Now, let’s have a look at behavioural segmentation based on buyer readiness. This method looks at the market as having potential buyers of an item or service who are all at various psychological stages of the purchasing cycle. The level of intention to buy is classified from mere awareness of the company’s item or service to the actual intention to buy the product. The purchasing cycle varies from item to item and from service to service.
An example of a buyer-readiness state is classified into: Product Unawareness (ignorance), product awareness, product knowledge, product interest, product desire, and Product Purchase intent. Understanding the various stages can help you decide which promotional materials and medium to use to target the consumers. The marketing can be done through both offline and online mediums-you can learn how to target consumers through online channels through this course.
The buyer readiness stage can also be classified into five stages namely; awareness of the product, knowledge, liking, and conviction and purchase stage. This stages are explained below:
- Awareness stage: Here the buyer has a minimalist idea about how the product can meet his needs. At this state, it is the role of the marketer to tailor strategies to create full awareness of the product to potential consumers.
- Knowledge stage: In this stage, the buyer is aware of the product (its name) though is unaware of the offerings of the item or service. As a marketer, it is your role to explain what this product offers
- Liking Stage: At this stage, the consumer is fully aware of the product and its benefits and starts trying to create a connection with it by comparing it with competing products.
- Conviction stage: At this stage, the consumer is fully convinced that the product can fully satisfy his need. The marketer must take this opportunity to launch messages that are aimed at fully convincing the consumer that the product is the right one.
- Purchase: Fully confident that they have made the right decision, consumers will now purchase the product. At this stage, the marketer should outline the steps for buying the item as the marketing efforts have yielded fruit.
Behavioural Segmentation by Benefits Sought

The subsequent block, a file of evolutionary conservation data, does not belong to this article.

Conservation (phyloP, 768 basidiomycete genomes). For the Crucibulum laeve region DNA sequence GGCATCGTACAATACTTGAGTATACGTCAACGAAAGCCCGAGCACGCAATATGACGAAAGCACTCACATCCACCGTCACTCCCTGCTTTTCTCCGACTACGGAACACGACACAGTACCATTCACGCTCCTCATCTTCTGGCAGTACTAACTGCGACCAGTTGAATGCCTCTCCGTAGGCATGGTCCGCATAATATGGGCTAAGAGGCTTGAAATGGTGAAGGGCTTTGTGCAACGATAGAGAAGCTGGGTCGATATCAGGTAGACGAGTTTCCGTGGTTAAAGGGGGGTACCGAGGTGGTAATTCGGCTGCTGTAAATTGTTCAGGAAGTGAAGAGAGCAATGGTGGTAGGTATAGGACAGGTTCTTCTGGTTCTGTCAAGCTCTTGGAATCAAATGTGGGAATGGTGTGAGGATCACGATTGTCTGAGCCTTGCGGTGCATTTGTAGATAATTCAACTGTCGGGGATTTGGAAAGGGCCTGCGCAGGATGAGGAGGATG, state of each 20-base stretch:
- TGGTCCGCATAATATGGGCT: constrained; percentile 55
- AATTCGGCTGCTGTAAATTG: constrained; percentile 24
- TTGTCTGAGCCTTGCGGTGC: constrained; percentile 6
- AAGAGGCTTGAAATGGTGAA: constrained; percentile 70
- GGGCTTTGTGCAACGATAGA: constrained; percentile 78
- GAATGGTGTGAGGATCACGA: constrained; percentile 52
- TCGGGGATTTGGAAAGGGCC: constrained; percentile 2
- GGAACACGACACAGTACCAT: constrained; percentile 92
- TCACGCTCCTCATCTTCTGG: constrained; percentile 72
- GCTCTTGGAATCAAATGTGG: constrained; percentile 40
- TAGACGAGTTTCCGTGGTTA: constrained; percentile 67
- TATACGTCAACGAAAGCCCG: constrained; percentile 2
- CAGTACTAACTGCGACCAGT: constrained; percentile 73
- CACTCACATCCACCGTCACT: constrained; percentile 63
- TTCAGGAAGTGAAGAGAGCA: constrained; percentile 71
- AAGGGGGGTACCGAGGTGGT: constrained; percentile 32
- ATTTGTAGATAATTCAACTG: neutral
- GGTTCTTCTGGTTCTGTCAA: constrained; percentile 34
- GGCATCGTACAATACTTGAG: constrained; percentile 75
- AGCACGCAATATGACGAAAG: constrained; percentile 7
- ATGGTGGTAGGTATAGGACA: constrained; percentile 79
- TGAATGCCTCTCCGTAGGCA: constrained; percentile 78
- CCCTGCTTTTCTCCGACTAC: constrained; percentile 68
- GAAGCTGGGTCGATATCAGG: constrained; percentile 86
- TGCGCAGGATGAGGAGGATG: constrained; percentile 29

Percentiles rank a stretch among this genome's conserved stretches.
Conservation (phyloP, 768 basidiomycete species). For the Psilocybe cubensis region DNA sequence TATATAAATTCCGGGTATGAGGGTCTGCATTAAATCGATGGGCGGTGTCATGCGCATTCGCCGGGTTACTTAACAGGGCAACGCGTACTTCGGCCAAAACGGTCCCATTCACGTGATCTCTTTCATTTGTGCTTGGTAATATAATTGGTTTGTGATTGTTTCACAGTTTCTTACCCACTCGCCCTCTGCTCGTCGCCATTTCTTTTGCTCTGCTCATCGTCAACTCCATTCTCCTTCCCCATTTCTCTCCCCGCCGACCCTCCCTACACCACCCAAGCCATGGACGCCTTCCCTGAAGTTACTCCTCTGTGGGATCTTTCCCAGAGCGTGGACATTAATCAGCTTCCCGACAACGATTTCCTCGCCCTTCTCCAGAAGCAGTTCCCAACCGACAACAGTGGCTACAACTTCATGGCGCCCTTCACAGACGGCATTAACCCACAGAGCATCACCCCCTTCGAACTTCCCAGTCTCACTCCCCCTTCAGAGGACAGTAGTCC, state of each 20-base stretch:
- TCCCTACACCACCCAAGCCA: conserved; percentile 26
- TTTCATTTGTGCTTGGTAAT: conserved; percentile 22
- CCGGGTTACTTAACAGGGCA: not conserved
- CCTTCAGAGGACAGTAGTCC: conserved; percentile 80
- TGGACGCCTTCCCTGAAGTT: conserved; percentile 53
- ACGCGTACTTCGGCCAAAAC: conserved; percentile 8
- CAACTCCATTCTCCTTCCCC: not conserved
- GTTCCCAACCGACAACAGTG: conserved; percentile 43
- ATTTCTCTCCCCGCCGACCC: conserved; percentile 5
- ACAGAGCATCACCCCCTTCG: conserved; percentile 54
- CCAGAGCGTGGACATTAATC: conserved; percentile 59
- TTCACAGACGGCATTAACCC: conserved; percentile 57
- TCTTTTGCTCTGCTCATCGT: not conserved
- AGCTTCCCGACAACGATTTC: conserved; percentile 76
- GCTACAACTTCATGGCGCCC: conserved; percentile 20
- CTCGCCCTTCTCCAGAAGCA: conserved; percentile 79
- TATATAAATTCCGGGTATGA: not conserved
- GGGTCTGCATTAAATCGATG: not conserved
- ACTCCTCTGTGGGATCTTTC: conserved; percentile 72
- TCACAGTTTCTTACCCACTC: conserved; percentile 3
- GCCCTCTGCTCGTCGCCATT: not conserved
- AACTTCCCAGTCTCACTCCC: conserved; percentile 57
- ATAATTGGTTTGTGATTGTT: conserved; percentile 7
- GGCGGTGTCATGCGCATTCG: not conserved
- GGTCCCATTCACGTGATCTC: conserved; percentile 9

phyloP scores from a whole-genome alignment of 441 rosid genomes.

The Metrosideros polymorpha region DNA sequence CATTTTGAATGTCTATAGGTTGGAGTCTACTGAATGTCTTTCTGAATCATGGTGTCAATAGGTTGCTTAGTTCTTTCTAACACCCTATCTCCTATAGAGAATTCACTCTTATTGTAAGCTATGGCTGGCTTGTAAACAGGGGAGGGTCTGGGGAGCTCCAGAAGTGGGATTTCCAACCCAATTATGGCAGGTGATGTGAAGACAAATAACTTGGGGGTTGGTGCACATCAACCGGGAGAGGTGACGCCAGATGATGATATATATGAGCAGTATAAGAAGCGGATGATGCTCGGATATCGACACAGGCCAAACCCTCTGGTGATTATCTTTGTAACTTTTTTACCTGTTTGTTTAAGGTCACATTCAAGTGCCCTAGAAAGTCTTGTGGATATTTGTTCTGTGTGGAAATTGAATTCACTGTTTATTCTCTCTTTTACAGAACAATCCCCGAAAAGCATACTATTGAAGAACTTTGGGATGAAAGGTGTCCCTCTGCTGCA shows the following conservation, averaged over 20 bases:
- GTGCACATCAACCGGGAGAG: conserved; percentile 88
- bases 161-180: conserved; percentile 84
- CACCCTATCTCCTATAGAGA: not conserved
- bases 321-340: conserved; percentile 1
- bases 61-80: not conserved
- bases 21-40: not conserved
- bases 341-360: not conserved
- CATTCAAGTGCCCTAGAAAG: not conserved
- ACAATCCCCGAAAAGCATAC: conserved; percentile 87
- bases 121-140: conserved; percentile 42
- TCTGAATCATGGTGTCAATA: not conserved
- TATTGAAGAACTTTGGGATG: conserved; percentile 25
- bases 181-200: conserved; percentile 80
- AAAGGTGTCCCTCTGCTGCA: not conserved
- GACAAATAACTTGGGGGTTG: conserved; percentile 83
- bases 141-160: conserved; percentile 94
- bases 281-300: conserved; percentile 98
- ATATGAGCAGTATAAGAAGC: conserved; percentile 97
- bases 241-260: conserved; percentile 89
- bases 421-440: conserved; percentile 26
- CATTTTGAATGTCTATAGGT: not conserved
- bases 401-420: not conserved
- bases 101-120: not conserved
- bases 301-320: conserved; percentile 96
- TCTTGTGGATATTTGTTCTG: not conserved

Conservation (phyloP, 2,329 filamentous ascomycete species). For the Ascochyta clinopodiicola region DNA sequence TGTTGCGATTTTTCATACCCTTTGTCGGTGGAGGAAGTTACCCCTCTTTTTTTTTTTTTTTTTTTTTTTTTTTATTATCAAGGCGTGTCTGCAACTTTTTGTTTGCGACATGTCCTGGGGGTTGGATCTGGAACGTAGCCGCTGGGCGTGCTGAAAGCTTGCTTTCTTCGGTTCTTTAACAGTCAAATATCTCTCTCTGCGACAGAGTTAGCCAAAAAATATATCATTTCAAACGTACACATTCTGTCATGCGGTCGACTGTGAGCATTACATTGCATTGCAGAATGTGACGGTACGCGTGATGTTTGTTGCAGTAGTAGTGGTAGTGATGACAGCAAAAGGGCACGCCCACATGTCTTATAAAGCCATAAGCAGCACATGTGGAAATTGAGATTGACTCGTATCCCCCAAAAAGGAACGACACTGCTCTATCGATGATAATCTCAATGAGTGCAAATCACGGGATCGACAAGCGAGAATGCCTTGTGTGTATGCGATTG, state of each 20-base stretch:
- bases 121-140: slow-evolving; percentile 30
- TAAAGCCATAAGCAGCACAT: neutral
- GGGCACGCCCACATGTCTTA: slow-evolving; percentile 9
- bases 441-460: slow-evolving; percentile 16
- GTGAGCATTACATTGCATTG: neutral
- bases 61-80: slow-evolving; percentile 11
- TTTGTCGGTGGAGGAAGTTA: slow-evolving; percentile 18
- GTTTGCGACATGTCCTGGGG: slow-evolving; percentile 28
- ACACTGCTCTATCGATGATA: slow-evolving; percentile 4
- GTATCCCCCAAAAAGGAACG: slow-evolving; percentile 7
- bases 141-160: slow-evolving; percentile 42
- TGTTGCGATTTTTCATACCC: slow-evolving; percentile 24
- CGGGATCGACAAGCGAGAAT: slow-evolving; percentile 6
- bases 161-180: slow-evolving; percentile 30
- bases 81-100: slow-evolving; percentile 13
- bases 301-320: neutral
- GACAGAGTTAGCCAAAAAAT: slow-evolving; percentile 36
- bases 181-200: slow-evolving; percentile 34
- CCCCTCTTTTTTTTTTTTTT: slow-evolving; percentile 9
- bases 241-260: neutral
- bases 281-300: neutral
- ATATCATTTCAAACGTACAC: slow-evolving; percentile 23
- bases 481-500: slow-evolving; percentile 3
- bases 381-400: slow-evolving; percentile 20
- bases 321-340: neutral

As explored earlier, this approach structures marketing strategy to target buyers based on the benefits that they seek or desire from a product. It is the basic foundation for marketing as it is based on the concept that a product exists to satisfy a certain need or want. This method doesn’t just segregate consumers according to their psychological, demographical or socio-economic classification; it also describes the attributes of the product that pull the consumers to buy the product.
Benefit segmentation is also an effective base on which to structure marketing strategy because it describes why consumers purchase certain goods, or patronise certain service providers or suppliers. If an automaker knows that older buyers prefer comfortable cars equipped with power steering, that automaker can expect such buyers to buy comfortable cars fitted with the power steering.
This model of consumer targeting can be subdivided into two approaches, as you will learn in this marketing course that also encapsulates behavioural segmentation. The first one involves convincing potential users that a particular product is superior by communicating or delivering its cognitive benefits. The second approach involves making the brand more prominent and hence likely to be bought by highlighting its visible benefits.
For example, a no-frills airline can position itself by convincing customers that it has the benefit of very low fares when tickets are bought earlier. It can also state that it has a better safety rating because it has planes that are less than 5 years old and that it observes punctuality.
Behavioural segmentation can help you focus your marketing strategy on consumers based on their behaviour. By understanding the consumers, the marketing efforts will be more effective and efficient. Learn more about marketing and behavioural segmentation and how you can optimize your marketing strategy to net more consumers.